Point to point communication was not suitable anymore, and the need of using a multi-master communication system became imperative. Although this origin can be traced to automotive industry, industrial automation rapidly showed the need of using such a popular bus system [6-7]. A CAN port is a two-wire, half duplex, high-speed network system that can reach a throughput up to 1 Mbits/sec [6]. Data, control commands and devices status can be transmitted and/or received in well-structured frames. Theoretically, CAN is capable of linking up to 2032 devices on a single etwork; due to hardware limitation, only 110 nodes can be linked-up to construct a single network. [6] Similar to the traditional OSI model and IP model, CAN has a 4-layer protocol: physical layer, transfer layer, object layer, and application layer as shown in figure 2 [7]. [pic] Fig. 2. Layered Architecture of a CAN node [7] The physical layer defines how the signals are transmitted. The transfer layer defines the Kernel of the CAN protocol. It is responsible for presenting and accepting the received/transmitted messages to/from the upper layer.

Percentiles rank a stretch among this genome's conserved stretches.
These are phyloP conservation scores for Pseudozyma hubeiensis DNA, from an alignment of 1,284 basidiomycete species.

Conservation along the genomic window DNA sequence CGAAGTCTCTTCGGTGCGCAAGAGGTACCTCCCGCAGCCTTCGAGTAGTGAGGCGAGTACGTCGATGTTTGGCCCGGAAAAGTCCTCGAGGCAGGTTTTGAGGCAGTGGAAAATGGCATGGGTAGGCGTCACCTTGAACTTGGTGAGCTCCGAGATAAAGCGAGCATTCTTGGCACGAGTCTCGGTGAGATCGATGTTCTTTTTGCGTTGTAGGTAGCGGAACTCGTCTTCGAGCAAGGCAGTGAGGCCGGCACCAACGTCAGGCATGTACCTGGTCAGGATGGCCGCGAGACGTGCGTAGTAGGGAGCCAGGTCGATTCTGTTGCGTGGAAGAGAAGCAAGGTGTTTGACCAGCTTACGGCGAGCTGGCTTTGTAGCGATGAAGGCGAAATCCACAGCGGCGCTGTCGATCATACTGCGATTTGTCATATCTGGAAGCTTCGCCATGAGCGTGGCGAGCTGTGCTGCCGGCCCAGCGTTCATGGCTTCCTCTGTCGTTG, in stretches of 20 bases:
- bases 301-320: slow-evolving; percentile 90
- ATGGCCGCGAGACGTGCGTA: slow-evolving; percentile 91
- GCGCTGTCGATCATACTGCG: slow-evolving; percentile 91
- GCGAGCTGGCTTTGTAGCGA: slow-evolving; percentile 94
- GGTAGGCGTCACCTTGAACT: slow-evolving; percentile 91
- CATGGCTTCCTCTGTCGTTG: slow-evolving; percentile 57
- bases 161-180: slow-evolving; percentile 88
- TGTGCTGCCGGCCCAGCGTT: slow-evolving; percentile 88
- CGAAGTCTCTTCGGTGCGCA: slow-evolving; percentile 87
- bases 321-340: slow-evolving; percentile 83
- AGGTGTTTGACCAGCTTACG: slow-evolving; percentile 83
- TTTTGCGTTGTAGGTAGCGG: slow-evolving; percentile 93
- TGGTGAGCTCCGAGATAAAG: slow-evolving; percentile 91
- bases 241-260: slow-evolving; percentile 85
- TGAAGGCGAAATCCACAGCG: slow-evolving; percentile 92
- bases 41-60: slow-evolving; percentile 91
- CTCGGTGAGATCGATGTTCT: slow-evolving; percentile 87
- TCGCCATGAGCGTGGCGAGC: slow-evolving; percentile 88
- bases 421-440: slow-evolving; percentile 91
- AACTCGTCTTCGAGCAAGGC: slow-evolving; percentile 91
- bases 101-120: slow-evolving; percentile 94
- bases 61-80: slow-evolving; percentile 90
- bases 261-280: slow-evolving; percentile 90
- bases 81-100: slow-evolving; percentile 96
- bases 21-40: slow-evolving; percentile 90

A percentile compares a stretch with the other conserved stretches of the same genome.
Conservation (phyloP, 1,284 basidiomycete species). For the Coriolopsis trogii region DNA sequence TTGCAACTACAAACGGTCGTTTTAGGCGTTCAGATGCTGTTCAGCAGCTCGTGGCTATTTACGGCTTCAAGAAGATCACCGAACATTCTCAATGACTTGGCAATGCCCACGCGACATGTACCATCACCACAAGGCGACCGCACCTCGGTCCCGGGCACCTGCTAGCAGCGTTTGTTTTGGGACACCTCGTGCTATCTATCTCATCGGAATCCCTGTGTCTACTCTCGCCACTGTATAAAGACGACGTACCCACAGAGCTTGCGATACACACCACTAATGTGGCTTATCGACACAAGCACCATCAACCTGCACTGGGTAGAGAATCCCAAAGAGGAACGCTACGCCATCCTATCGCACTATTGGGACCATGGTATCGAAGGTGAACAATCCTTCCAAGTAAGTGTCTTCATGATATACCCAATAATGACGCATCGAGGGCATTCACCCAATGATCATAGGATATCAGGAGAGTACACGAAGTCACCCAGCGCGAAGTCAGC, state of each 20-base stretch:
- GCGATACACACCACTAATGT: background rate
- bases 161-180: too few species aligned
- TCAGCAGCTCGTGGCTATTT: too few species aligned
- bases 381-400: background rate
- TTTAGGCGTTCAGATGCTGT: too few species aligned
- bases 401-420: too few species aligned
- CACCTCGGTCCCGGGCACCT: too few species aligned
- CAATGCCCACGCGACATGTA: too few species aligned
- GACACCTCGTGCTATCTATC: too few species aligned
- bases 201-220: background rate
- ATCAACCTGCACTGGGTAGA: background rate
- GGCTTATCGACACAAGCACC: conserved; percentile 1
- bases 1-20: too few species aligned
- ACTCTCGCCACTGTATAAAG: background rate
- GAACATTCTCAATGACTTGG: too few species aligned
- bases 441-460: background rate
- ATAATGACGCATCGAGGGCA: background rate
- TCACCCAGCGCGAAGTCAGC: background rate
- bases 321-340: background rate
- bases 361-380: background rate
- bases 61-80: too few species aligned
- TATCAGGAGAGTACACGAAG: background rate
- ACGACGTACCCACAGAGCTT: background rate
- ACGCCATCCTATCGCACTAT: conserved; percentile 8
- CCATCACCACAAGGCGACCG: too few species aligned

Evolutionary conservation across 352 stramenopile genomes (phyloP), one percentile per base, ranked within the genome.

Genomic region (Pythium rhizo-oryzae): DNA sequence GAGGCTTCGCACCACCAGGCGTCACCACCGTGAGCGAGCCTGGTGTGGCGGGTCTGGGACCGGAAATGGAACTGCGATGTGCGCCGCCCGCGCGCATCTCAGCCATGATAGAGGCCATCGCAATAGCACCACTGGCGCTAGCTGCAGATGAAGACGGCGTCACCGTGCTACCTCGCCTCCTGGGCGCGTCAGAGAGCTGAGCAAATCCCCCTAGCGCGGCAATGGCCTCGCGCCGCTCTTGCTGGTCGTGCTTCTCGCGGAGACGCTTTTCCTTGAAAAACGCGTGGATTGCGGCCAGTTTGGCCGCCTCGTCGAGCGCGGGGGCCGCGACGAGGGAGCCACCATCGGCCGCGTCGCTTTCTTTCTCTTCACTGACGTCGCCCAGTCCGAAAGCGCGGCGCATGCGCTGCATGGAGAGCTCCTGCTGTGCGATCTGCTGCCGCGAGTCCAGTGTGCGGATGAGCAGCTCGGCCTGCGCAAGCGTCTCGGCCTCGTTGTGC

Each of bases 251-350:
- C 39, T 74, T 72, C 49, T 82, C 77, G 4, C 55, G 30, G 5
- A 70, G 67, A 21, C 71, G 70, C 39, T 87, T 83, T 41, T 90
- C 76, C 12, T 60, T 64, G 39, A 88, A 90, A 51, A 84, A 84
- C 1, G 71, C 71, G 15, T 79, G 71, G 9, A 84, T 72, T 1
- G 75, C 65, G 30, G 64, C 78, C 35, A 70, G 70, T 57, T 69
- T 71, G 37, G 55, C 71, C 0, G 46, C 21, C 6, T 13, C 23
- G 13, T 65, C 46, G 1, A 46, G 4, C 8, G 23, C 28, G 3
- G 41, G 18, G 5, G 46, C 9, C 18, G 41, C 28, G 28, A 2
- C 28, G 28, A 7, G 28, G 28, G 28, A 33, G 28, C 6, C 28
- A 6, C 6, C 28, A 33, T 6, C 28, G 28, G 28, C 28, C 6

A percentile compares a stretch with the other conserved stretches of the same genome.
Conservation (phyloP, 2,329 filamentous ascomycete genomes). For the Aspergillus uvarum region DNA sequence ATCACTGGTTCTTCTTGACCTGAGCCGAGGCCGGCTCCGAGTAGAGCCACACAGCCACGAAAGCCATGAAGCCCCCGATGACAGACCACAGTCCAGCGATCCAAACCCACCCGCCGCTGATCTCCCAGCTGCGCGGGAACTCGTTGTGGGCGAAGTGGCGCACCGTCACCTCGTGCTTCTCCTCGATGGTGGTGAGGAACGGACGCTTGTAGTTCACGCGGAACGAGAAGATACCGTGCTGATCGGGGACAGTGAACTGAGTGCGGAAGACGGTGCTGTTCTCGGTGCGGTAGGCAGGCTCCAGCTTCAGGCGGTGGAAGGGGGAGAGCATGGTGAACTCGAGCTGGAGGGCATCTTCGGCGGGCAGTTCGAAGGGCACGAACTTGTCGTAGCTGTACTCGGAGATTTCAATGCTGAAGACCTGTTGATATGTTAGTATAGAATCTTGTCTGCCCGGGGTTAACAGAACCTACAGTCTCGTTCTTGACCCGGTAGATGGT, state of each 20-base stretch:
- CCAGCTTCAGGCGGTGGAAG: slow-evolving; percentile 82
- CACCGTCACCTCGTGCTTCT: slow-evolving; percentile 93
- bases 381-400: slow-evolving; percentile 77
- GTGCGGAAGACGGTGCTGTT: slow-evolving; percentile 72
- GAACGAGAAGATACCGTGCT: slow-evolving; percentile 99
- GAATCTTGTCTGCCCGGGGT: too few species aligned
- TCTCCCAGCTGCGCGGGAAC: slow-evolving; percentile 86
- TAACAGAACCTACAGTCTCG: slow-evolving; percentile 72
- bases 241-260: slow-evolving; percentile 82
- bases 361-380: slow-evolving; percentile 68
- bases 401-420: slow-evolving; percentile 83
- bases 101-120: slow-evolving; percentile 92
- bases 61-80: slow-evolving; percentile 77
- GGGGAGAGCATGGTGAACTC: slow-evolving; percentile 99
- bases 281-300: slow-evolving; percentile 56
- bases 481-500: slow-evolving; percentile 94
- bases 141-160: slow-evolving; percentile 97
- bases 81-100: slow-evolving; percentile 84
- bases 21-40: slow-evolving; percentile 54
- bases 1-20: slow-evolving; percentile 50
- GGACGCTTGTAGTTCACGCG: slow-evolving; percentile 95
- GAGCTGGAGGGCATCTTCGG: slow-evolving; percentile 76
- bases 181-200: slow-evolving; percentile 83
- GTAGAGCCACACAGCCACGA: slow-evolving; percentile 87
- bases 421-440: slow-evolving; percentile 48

These messages are sent and received using the following properties: bit timing, message framing and arbitration, acknowledgment, error detection and signaling, in addition to fault confinement. The object layer is responsible for message filtering and handling. The object layer and the transfer layer are both combined as the data link layer defined by the ISO/OSI model. The application layer is the upper layer, through which the user interferes. [7]. CAN (Version 2. 0) has two different standards: CAN 2. 0 A, standard CAN, using 11 bits for node identification; and the other standard is CAN 2. B or extended CAN, using 29 bits for node identification. With 11 bit, 2,048 unique messages are possible, whereas 536 million unique messages are possible with 29 bit identifier [6]. In a controller area network, all nodes ??? recipients ??? can see all messages and can accept or ignore any messages according to the system design. There are two ISO standards classifying the two CAN’s physical layer in terms of data rate; ISO 11898 which can handle speed up to 1 Mbit/sec and ISO 11519 that can handle speed up to 125 Kbit/sec, as shown in table 1. | |Standard |Signal Rate |Identifier | Low-Speed CAN |ISO 11519 |125 kbps |11-bit | |CAN 2. 0 A |ISO 11898 |1 Mbps |11-bit | | |(1993) | | | |CAN 2. 0 B |ISO 11898 |1 Mbps |29-bit | | |(1995) | | | Table. 1. CAN versions The CAN protocol has been designed using four different frame types, namely: data, remote, overload and error frames [7]. Bits in a CAN protocol can be one of the following: ??? “0”: dominant bit “1”: recessive bit If a 0 and a 1 are sent simultaneously, in two different messages, then bit “0”, (dominant) will be taken into consideration, discarding the message with the “1” bit. The nodes in the network can have one of the following states: a) Error active: a unit in this state can take part in the bus communication, by transmitting and receiving messages. If this node detects an error, then it sends an ACTIVE ERROR FLAG. b) Error passive: if a unit has had several wrong transmitted or received messages, then it is not able to send an ACTIVE ERROR FLAG.